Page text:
Episode 24. Dear Landlord.” John Wesley Harding. August 10, 2017. The Bunker. Rainier.

The song was recorded November 29, 1967, the final one of the main thrust of John Wesley Harding (“Down Along the Cove” and “I’ll Be Your Baby Tonight” came later). The majority of the songs on JWH were written without music, and “Dear Landlord” is no different. The song was first played live in Providence, Rhode Island in 1992 (!) and only six times after, it’s final time (as of recording) in 2003.

Landlords, right?! Kelly decided to delve into landlords (4:30) but butted up against ole fashioned Eurocentrism! They discuss if landlords are specific to cultures or if the idea of owning something and allowing others to use it, for a price, is intrinsically human. Kelly, in her approved photo of the week, is a landlord from the Eastern Han Dynasty riding a chariot in 25-200 CE.

Before she zigzagged around Chinese history, they established that landlords acted as protection for peasants and serfs during the Middle Ages. The most of information we have comes from Europe but, in Kelly fashion, she hard transitions into the Han Dynasty – Hanzong, Han River, the Second Imperial Dynasty, Lou Bang inspiring Drake, the coolness of Emperor Wu, silk roads, old paper, and negative numbers. In conclusion: landlords ain’t unique to a time and place – where there is power, there will those to wield it and what’s easier than making the powerless pay for the privilege of living on your” land.

Kelly and Daniel have had different experiences with landlords over the years (12:00).

The song (14:15) isn’t even about landlords, that much is clear. Kelly noted that she found the song “plodding,” but in a good way, almost like a dirge. Dirge is an interesting take because “Dirge” from Planet Waves is a great example of Dylan’s piano work that also features on this song, which wasn’t as common then as it is now.

So what’s it about? There’s hints that it could be about Dylan’s former manager Albert Grossman, which I understand wanting to reject because it trivializes the song. Dylan told Cameron Crowe that the opening lines – Dear landlord, please don’t put a price on my soul – were interesting and he wanted to see where it would go. Naturally, some see the landlord as God or Jesus, but I’m going to let that ride because I can’t do this every week.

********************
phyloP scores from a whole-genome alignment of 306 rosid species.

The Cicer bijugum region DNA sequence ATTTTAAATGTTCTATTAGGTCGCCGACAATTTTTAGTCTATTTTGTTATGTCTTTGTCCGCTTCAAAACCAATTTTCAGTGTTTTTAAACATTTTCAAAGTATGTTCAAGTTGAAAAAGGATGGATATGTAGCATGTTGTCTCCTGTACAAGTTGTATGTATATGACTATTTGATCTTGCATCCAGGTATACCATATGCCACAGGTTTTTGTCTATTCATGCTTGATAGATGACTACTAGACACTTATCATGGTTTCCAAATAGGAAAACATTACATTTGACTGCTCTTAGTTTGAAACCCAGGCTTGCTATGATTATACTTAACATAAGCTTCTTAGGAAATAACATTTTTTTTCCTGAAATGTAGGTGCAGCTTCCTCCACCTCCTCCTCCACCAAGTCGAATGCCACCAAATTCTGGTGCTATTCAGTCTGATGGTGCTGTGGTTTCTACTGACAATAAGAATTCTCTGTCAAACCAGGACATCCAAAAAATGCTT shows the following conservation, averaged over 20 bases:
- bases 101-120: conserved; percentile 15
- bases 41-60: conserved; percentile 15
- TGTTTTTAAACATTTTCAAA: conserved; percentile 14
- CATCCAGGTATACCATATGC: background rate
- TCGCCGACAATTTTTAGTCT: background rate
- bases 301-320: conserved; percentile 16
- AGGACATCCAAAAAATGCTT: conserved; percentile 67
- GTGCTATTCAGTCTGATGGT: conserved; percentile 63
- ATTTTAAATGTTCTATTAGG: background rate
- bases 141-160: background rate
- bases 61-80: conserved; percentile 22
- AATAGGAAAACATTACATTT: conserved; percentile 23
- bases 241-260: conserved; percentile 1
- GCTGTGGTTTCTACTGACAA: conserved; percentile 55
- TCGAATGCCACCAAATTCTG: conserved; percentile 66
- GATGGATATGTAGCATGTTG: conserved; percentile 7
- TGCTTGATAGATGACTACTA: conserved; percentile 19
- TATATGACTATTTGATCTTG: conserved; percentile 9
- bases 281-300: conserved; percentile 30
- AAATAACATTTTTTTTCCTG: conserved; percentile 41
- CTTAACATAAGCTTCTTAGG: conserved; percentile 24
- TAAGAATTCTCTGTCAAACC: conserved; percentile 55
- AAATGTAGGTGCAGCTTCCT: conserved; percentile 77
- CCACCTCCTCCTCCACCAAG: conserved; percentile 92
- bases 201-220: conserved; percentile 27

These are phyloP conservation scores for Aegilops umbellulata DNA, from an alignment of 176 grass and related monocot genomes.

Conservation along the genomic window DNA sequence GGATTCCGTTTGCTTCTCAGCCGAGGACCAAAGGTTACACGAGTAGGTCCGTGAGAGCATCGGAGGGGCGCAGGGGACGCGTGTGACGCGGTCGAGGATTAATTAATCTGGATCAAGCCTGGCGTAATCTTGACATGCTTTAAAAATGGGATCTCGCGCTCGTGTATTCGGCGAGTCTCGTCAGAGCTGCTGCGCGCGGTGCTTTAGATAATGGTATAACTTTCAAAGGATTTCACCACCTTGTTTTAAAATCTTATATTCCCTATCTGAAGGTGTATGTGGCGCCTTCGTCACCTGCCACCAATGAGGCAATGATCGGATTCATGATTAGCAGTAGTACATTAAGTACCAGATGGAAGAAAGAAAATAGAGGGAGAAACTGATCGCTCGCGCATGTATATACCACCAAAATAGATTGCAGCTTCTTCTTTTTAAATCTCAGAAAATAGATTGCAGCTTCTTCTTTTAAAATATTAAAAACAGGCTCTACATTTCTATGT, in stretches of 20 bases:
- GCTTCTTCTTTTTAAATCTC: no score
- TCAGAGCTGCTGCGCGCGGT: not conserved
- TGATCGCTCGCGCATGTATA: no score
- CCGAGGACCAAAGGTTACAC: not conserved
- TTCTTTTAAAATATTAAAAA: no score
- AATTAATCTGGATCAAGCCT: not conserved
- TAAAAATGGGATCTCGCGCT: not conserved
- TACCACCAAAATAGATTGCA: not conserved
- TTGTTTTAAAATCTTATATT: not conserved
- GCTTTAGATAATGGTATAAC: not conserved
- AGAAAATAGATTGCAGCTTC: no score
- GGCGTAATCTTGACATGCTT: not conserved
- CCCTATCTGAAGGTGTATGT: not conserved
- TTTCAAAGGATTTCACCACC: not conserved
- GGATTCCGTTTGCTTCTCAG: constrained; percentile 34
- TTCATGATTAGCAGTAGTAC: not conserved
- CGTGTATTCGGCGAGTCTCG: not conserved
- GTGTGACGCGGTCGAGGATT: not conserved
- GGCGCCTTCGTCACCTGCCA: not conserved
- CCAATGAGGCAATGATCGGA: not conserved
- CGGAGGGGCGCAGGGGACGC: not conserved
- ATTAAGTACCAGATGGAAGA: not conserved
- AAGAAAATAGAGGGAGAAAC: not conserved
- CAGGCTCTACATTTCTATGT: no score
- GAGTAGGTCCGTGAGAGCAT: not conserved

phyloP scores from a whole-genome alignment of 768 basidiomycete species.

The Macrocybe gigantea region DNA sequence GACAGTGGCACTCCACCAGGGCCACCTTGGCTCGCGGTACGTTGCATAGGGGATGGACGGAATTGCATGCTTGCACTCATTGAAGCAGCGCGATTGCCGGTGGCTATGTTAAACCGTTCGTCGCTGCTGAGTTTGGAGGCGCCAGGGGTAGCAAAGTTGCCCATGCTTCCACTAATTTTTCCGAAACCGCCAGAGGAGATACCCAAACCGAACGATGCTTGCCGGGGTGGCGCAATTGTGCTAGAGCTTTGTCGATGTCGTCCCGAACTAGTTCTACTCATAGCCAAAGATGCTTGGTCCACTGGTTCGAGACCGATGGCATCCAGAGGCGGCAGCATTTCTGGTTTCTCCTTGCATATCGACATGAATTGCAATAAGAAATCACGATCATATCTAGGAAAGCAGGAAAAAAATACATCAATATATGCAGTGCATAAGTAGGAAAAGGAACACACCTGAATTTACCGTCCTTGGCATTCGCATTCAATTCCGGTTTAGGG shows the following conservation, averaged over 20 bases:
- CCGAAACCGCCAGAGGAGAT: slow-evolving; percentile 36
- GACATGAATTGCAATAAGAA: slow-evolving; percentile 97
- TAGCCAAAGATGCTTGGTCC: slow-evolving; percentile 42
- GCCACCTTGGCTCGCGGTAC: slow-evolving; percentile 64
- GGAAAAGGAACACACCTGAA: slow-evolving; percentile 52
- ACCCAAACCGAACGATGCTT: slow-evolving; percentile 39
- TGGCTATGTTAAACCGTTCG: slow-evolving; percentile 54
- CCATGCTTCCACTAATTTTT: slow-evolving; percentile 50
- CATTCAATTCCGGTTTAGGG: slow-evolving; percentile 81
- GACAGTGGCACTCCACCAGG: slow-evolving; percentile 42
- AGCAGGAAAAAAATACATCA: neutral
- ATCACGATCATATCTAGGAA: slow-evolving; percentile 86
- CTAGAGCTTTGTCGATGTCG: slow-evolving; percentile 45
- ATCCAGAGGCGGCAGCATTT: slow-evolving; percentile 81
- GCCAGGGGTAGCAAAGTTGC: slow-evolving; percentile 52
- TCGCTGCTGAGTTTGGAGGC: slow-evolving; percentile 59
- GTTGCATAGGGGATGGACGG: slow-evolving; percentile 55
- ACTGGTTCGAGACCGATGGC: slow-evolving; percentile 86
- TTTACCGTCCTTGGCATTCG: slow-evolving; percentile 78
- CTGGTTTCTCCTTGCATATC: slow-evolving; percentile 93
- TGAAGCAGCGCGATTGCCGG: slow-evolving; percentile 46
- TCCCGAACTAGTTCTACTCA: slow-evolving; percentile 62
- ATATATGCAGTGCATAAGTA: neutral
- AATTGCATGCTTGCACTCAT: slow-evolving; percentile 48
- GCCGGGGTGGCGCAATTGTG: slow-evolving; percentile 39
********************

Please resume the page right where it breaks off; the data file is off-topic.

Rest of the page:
Kelly tried to take the song at face-value but it didn’t make sense. It’s important to ask, what is a landlord? Someone that collects something for you as payment, someone you owe a debt to, a debt that is collected early, paid before services are rendered. Daniel walks the song through its paces: each verse containing a new degree of pleading, the acknowledgement that the “landlord,” the one hearing the plea, must accept the plea but neither party knows how the other is going to react. The song is essentially about a social interaction – with a significant other, a lover, a friend, a family member, a podcast co-host – where one party asks something of the other, something that will potentially change the dynamic.

Kelly notes, I would imagine calling the person they’re speaking to ‘the landlord’ implies some kind of power. They’re in a situation where they’re less than and they’re trying to convey that they’re more than.” That’s absolutely right. The unknown fourth verse would contain the landlord’s response, or lack of one. 

Recommendations (28:00): Kelly spent the week with Kali Uich – Por Vida and SBTRKT – Save Yourself

Daniel had Dear Landlord’s 2009 Dream Home and Glen Campbell on his mind.

Mixed Up Confusion: Listen to the playlist above as Daniel and Kelly delve into it and into all their recommendations. In our Game of Thrones episode, we talk about our disappointment in “Eastwatch.”

Endings: We’re down to 518 songs! Kelly guessed #62, which would have been Lord, Protect My Child.” It was actually #74, I Dreamed I Saw St. Augustine,” our second in a row from John Wesley Harding! And it’ll be our 25th episode! 

Published by Daniel

Occasional writer, persistent nomad; restless, moving, changing. Currently in Portland, Oregon.

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